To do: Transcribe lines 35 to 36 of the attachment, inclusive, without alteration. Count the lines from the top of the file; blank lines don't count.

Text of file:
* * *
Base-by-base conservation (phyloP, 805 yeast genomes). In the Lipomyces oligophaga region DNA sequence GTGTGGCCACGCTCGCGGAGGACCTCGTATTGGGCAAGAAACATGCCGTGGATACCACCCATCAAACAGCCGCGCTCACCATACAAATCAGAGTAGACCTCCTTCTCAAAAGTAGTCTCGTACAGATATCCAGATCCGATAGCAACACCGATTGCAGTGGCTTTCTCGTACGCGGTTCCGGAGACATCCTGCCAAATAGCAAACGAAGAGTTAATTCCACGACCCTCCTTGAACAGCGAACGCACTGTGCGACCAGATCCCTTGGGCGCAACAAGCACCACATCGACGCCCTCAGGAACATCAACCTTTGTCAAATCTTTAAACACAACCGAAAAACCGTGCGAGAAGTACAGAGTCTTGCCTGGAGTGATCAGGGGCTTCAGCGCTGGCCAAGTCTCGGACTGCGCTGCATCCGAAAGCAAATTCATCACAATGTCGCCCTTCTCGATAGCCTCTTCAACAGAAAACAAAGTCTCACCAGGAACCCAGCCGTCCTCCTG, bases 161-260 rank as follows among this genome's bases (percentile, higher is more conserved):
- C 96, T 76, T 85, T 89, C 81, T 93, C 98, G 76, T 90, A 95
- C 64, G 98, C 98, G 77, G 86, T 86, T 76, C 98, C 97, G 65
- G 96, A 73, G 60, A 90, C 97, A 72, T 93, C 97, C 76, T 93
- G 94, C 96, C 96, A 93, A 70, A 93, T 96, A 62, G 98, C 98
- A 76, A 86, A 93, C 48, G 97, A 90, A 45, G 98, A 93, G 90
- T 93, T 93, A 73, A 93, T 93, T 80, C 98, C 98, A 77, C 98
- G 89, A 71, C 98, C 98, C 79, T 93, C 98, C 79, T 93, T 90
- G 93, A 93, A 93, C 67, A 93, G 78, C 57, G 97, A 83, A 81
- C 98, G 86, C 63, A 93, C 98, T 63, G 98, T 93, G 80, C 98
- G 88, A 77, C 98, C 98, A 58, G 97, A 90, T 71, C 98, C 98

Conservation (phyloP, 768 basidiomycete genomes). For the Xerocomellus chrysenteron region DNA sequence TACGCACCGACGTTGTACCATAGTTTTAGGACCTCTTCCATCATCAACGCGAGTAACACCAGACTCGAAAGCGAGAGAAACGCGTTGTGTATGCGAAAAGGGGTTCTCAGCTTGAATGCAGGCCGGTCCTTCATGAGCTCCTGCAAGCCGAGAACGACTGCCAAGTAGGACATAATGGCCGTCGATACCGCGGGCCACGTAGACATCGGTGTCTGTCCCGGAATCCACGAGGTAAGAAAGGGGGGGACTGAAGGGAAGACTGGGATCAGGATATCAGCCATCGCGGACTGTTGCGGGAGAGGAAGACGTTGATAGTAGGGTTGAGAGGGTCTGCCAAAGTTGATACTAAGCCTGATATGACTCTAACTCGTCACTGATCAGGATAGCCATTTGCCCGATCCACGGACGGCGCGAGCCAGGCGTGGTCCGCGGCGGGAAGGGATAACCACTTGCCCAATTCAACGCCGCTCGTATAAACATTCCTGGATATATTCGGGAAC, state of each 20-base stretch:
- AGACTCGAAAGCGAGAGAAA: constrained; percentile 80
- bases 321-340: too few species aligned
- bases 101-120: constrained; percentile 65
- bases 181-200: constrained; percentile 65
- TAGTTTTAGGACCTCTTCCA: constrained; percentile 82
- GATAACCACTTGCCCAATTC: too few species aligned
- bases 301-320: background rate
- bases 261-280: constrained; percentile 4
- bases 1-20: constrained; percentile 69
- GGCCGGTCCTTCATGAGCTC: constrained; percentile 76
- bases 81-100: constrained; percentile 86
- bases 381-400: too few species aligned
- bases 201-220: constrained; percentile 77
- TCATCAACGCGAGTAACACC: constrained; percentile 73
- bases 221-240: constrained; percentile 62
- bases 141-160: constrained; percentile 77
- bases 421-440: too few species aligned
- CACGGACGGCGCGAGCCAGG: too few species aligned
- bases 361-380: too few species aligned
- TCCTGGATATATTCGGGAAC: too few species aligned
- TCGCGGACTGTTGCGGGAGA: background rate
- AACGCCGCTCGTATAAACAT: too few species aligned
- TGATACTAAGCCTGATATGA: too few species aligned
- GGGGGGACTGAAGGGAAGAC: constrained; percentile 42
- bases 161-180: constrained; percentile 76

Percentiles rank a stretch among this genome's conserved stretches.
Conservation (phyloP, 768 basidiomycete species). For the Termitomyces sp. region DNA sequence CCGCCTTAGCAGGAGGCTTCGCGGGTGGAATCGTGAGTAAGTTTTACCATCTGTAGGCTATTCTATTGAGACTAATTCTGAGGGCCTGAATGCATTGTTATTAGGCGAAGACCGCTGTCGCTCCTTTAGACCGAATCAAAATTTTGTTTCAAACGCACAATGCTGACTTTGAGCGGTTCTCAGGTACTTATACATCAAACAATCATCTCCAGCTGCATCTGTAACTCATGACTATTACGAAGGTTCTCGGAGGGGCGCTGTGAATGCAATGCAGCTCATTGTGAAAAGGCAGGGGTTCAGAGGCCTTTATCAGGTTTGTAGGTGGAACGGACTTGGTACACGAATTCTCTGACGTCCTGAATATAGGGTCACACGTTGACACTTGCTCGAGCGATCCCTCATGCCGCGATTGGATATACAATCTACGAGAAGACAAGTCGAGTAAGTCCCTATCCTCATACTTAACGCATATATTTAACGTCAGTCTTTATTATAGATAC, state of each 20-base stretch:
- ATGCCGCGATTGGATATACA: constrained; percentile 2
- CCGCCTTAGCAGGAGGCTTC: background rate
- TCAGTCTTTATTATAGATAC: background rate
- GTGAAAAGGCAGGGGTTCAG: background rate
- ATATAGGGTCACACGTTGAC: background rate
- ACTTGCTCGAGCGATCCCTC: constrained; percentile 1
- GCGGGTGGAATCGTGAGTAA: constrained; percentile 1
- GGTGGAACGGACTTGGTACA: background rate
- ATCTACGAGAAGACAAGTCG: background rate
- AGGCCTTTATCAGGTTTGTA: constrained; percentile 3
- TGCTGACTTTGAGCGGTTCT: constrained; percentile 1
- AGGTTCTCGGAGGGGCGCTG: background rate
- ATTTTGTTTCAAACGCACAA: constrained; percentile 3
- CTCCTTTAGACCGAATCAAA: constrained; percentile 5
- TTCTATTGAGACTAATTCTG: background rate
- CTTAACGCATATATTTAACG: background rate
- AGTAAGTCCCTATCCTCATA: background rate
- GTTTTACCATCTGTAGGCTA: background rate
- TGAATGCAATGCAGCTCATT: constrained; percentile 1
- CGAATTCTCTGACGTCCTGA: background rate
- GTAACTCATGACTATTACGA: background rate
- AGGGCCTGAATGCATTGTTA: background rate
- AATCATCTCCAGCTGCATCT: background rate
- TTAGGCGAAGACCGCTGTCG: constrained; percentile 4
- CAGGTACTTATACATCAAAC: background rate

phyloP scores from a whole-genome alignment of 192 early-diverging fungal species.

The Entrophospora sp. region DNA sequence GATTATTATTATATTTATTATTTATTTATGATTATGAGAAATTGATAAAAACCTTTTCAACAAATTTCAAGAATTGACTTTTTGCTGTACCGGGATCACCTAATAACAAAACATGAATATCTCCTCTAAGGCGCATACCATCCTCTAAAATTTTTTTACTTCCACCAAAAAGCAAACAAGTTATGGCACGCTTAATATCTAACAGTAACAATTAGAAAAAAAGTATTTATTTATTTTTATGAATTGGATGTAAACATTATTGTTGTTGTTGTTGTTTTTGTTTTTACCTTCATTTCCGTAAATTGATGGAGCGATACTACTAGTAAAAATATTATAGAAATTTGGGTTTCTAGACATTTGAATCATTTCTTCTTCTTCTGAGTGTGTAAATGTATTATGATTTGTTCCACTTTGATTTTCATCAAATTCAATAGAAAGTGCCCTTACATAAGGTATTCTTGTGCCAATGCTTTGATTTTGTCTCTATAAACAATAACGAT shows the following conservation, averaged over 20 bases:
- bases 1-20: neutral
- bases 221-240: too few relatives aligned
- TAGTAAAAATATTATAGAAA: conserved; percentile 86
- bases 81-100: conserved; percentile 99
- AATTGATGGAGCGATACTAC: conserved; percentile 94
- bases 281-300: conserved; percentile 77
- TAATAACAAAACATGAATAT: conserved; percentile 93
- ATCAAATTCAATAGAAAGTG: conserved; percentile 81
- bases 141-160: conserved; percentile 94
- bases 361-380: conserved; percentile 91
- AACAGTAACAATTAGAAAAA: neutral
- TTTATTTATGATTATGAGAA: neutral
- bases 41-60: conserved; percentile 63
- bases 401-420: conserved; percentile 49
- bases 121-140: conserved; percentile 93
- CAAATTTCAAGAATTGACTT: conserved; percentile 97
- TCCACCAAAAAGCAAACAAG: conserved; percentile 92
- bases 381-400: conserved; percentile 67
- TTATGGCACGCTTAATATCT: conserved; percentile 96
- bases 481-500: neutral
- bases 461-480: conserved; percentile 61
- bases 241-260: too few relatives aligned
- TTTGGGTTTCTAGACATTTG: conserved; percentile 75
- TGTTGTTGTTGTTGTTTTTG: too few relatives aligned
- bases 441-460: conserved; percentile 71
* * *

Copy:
- TGATACTAAGCCTGATATGA: too few species aligned
- GGGGGGACTGAAGGGAAGAC: constrained; percentile 42